Do you envision yourself in the corner office or moving to where the elite team works? Companies pay 20% more in onboarding costs for new employees than they will in promoting someone internally. So, if you’ve been plugging along for a few years, and consistently receive top marks on your reviews, it may be time to ask for that promotion.
Apart from showing initiative, and dropping hints that you are interested, presenting yourself as the best choice on paper also needs to happen, through a cover letter. You may be asking how to write a cover letter for a promotion, especially if you’ve never tried to get one before.
Continue reading for some tips on how to write a cover letter that will get you noticed and grant you an interview.
A spelling, grammar, or punctuation error might not be noticed when you are on a basic level applying for your first job. However, if you are looking for a promotion when you write a cover letter, it needs to be flawless in these areas. You are up against your fellow employees, all of which are also putting their best leg forward.
You don’t want a simple error to take you out of the running. Put your cover letter through online sites that can help check for spelling and punctuation errors, and it wouldn’t hurt to have a friend run through it as well.
How to Write a Cover Letter for a Promotion: Sell Yourself
When companies seek to promote someone, they are looking for who will benefit the company the most. Now is not the time to be timid or modest. Before they will see you in person, you need to sell yourself on paper.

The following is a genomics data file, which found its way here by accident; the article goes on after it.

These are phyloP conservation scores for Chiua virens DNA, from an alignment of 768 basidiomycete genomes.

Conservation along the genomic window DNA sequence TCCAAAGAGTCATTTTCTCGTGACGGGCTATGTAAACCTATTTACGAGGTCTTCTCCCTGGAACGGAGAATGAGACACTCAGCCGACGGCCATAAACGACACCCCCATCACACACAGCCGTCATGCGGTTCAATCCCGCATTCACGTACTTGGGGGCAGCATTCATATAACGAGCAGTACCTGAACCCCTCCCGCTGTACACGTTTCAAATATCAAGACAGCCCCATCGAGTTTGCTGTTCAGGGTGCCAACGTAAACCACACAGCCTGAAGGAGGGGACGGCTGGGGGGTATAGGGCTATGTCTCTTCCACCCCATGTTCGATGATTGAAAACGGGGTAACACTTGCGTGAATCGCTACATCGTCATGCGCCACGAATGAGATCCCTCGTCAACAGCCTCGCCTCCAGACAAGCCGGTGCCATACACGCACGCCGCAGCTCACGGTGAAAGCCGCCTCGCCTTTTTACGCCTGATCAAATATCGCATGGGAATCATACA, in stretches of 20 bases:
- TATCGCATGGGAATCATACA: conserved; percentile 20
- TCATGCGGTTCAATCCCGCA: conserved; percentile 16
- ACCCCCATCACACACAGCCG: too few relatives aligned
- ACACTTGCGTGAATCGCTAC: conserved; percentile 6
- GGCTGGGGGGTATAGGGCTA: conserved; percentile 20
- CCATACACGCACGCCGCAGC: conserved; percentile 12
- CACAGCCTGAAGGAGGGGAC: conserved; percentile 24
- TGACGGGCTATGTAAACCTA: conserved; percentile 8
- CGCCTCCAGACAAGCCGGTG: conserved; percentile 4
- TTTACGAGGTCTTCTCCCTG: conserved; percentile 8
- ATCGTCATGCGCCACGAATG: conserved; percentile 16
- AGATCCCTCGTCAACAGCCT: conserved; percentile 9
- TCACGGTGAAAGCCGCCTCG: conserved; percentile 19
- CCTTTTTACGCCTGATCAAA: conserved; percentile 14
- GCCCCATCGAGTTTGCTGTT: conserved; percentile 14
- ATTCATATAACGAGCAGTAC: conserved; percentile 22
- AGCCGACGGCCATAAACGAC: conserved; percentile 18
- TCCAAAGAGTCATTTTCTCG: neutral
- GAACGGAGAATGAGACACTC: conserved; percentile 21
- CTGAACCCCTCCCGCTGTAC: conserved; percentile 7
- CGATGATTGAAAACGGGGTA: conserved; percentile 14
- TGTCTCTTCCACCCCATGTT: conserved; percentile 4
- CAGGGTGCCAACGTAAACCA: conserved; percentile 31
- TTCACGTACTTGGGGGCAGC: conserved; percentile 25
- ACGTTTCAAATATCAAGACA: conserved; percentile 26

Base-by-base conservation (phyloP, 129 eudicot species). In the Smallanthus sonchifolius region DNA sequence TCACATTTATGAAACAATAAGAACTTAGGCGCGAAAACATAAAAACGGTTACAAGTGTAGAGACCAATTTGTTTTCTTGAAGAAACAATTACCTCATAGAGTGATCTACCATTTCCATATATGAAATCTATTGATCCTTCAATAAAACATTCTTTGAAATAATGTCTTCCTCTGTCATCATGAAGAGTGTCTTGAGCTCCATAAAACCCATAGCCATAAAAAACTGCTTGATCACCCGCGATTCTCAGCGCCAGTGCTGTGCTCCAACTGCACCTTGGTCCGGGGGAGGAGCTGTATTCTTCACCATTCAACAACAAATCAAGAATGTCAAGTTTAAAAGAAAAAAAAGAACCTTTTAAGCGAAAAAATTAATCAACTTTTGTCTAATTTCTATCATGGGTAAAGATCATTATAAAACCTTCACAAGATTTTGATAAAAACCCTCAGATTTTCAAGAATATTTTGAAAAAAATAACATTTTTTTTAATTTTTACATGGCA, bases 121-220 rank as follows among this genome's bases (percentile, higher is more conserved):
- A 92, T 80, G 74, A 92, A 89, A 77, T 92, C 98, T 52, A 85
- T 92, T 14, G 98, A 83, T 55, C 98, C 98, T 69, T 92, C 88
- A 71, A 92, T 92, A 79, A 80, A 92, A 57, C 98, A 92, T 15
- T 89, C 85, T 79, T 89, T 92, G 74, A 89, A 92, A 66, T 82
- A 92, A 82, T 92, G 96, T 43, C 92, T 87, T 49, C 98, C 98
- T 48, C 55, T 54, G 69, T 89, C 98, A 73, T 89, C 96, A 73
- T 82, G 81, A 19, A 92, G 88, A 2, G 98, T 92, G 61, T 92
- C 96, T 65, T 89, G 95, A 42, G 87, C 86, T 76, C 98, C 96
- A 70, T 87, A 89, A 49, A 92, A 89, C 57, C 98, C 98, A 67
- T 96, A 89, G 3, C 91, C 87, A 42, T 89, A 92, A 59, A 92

Did you recently lead a team or make a big sale? Have you been consistent in meeting company goals for a certain amount of time? Don’t assume that your hard work has been noticed or that your list of accomplishments has been written down by someone.
Writing a cover letter is your opportunity to share the best parts of yourself as an employee.
Don’t Dwell On the Past
Since you’ve already worked for your company, they no longer care what you did 5 or 10 years ago when you were in college or your internship. What they really want to know is what you have done recently for them. It may be tempting to put that you were the editor of your college newspaper, or that you won three leadership awards, but those don’t matter for a promotion.
Stick to relevant details from the last two to three years when you write as a company headhunter will be looking for those specific facts.
Time to Rise
By reading through these steps on how to write a cover letter for a promotion, you are one step closer to landing that office with a view. These cover letter writing tips won’t get you hired though, your hard work will do that all on its own.
If you found this article helpful, be sure to check out more like it in our Business section. We have a variety that will help you rise to the top of your corporate game.